April 11, 2024


Game: Witcher 3: Wild Hunt

Publisher: CD Projekt

Developer: CD Projekt RED

Platform: Review is based on the PC version of the game.

Availability: Out now on PC.

The Witcher series is a RPG based loosely on the novels by Andrzej Sapkowski and Wild Hunt is the last chapter in Geralt’s Journey. The Wild Hunt launched in early 2015 but saw constant release of updates and new contents all the way till June of 2016. This review will thus take a look at the game as a whole keeping all released content in mind.

Witcher 3 was one of those buys that I believed would not let me down and after replaying the whole game again, probably the 4th time after the release of the final expansion to the game, I feel satisfied yet oddly saddened. Satisfied at the fact that I got my money’s worth and sad probably because I will not be able to play as the gruff witcher Geralt of Rivia.

The main game is an absolute piece of wonder and really shows off the hardwork and dedication put in by a small developer team with an immense passion to tell a story and do it correct. The Witcher was a rough game which took the developer a long time to create, a few years later they released the Witcher 2 which was a graphical achievement for its time. And now finally to end the saga of Geralt, here we have the Witcher III: Wild Hunt.

As stated above, the main story is fantastic, but what brings life into the game and immerses you in the game is the way the characters react to certain events. The characters feel human and they react suitably to the way you behave among them. Behave too rashly and you might piss them off, behave kindly and you might even open up new ways to solve something. In the sense, the Wild Hunt never forces you down a path, there is always another way to do something and that kind of freedom is really hard to find in today’s market crowded with games that usually go for graphical output over story-telling. Dont get me wrong here, the Witcher 3 is a fantastic looking game. One might even find himself just looking at the beautiful scenery the game offers and opt to walk or ride on a horse rather than fast travel to certain locations.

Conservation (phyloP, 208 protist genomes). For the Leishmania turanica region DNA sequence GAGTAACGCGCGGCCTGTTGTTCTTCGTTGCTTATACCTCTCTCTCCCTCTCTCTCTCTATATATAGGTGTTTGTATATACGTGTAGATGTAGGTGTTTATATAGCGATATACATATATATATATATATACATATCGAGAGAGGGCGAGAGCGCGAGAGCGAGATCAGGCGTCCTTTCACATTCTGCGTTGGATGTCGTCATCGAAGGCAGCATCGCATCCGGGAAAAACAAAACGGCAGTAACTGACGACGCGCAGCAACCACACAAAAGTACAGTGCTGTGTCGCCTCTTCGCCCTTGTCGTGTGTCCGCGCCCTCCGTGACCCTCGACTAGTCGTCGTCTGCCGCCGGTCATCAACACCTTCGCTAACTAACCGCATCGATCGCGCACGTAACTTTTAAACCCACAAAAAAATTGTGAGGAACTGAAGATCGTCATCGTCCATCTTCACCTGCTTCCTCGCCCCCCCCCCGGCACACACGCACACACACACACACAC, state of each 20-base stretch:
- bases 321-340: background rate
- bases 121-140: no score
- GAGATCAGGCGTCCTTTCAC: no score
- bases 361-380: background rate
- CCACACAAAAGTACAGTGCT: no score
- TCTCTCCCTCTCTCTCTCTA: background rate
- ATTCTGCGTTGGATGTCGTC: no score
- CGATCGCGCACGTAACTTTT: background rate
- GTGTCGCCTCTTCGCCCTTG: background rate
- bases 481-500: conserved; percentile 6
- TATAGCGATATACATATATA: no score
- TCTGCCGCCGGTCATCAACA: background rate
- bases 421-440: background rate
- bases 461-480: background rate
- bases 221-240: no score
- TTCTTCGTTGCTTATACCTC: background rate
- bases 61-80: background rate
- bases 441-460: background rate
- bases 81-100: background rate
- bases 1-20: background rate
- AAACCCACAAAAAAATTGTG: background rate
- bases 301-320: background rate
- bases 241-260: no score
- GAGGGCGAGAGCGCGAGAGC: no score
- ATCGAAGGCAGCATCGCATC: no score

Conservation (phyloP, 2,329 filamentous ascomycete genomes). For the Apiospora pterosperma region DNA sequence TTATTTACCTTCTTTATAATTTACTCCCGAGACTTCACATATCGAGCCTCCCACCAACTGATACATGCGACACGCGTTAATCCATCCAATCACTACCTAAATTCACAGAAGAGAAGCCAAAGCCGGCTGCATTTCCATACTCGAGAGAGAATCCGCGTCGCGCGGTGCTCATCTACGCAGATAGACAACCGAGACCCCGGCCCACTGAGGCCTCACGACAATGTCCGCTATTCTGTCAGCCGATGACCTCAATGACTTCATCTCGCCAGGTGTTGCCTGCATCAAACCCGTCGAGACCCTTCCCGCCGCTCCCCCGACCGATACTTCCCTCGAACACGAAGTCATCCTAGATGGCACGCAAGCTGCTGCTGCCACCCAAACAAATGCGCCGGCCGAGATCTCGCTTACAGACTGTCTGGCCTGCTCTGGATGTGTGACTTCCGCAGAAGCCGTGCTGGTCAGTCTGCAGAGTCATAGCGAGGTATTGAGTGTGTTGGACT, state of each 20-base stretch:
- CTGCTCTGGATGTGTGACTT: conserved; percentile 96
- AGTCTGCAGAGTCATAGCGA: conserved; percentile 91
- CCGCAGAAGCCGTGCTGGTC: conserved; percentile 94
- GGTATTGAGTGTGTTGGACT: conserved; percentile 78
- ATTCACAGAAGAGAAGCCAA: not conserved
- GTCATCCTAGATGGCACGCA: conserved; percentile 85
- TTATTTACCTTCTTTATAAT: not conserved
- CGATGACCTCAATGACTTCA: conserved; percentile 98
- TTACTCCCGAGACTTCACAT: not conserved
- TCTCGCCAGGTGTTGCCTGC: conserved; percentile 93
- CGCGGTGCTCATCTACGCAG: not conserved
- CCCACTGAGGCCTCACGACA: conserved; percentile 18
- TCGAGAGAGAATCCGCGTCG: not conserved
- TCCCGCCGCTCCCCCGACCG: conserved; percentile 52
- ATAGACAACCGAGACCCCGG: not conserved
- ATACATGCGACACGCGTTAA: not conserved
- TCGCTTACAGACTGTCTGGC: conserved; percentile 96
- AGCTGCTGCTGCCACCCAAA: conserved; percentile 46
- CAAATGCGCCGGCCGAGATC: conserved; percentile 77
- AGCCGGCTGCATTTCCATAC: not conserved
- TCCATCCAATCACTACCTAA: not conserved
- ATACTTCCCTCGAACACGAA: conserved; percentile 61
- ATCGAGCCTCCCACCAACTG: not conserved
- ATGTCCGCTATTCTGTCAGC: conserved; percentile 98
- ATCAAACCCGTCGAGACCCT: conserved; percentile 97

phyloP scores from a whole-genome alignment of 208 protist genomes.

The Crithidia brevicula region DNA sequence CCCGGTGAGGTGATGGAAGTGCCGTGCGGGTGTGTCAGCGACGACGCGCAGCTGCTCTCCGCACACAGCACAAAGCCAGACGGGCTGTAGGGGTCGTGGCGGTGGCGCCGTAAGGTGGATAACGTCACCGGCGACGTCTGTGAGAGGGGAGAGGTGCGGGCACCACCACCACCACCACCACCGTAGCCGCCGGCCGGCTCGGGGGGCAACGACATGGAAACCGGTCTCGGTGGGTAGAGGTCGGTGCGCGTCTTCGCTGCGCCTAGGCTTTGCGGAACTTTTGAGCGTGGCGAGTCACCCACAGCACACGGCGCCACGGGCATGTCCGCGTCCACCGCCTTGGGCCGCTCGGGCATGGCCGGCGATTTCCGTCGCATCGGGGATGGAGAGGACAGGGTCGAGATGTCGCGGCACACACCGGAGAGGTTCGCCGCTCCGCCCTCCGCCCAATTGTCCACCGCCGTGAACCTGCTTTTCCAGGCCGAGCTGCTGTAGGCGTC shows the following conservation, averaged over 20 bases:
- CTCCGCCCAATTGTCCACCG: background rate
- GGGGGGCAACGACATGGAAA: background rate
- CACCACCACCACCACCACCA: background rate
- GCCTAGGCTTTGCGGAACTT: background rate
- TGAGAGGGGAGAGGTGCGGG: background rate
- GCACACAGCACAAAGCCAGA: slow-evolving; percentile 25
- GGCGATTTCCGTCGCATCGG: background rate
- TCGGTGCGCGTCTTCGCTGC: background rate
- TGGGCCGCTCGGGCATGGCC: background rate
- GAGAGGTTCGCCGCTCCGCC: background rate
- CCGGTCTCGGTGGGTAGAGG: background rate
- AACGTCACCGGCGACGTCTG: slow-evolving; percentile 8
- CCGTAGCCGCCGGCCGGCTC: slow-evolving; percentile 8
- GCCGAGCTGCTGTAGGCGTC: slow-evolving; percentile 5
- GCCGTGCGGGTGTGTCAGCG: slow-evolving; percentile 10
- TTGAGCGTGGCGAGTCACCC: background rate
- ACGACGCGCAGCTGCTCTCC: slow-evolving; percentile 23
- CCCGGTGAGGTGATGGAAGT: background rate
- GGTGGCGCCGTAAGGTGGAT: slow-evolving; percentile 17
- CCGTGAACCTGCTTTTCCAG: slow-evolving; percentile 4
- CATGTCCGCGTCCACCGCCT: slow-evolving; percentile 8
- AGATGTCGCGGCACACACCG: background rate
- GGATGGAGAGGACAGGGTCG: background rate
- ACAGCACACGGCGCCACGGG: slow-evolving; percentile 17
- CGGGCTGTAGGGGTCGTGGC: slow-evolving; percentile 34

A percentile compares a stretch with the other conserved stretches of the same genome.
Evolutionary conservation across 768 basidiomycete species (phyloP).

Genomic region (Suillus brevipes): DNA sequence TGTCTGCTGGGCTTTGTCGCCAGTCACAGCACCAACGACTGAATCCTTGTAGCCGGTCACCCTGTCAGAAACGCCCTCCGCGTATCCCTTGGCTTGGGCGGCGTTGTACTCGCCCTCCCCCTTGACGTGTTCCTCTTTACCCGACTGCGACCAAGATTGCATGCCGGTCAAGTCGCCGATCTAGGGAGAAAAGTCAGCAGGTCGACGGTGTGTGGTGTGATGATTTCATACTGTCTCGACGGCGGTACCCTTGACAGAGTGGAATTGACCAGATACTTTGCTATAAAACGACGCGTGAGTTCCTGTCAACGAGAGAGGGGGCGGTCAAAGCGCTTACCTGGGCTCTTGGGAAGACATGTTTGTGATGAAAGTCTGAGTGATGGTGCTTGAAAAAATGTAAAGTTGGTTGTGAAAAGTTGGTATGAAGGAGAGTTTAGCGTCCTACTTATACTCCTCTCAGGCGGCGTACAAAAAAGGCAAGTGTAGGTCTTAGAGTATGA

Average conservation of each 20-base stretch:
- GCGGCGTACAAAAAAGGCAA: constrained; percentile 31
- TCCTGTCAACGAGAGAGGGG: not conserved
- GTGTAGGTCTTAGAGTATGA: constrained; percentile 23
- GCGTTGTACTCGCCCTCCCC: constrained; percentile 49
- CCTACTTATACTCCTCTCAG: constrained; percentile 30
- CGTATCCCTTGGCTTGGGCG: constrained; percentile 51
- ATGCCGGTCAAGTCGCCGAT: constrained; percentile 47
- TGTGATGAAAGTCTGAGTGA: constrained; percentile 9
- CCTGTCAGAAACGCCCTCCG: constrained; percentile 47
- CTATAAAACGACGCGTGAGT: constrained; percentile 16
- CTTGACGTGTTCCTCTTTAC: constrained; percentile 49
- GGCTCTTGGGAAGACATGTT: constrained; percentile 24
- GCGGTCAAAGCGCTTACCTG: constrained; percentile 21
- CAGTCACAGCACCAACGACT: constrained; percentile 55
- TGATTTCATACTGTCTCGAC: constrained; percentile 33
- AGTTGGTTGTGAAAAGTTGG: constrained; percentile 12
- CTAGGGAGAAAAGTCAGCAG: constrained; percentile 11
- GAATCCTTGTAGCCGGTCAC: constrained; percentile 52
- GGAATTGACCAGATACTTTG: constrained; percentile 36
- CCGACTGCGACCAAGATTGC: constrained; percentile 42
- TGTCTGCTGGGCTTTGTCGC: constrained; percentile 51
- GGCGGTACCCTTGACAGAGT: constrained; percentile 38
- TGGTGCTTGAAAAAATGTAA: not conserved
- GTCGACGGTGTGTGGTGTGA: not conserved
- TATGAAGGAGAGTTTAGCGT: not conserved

There are ample of side missions and special contract missions which manage to fill the void between doing the main quests. And some of these side missions actually affect your main missions and the way the game ends. The contracts are a special kind of missions that allows you to battle 1v1 against monsters such as griffins and specters which haunt human settlements allowing you to earn some money or haggle some more if you feel confident enough. These contracts include tracking the beast down and preparing for the upcoming fight properly. The game also extends the lore with the help of it’s characters tab that is present, which allows you to read the biography of some notable characters that Geralt meets on his journey, both including main missions and the side missions. There is also a bestiary that provides you specific information on how to take down a certain kind of monster.

CD Projekt RED has done a fantastic job with the gameplay as well, clearly indicating the fact that they learnt a lot from their past two games and it shows as Geralt moves better and the fights do get difficult as the AI gets aggressive and dodges your attacks when you take a swing or how it encircles you when there is a quite a number of enemies present. Though the difficulty level is not as high as the Dark Souls games, it does feel somewhat challenging at higher settings.

A special shoutout to the amount of brilliant dialogues this game has. This does not just mean Geralt and his friends but also to random NPC’s spread out throughout the world of the Witcher 3. Some are funny, others are informative and some astonishingly change according to your actions at times.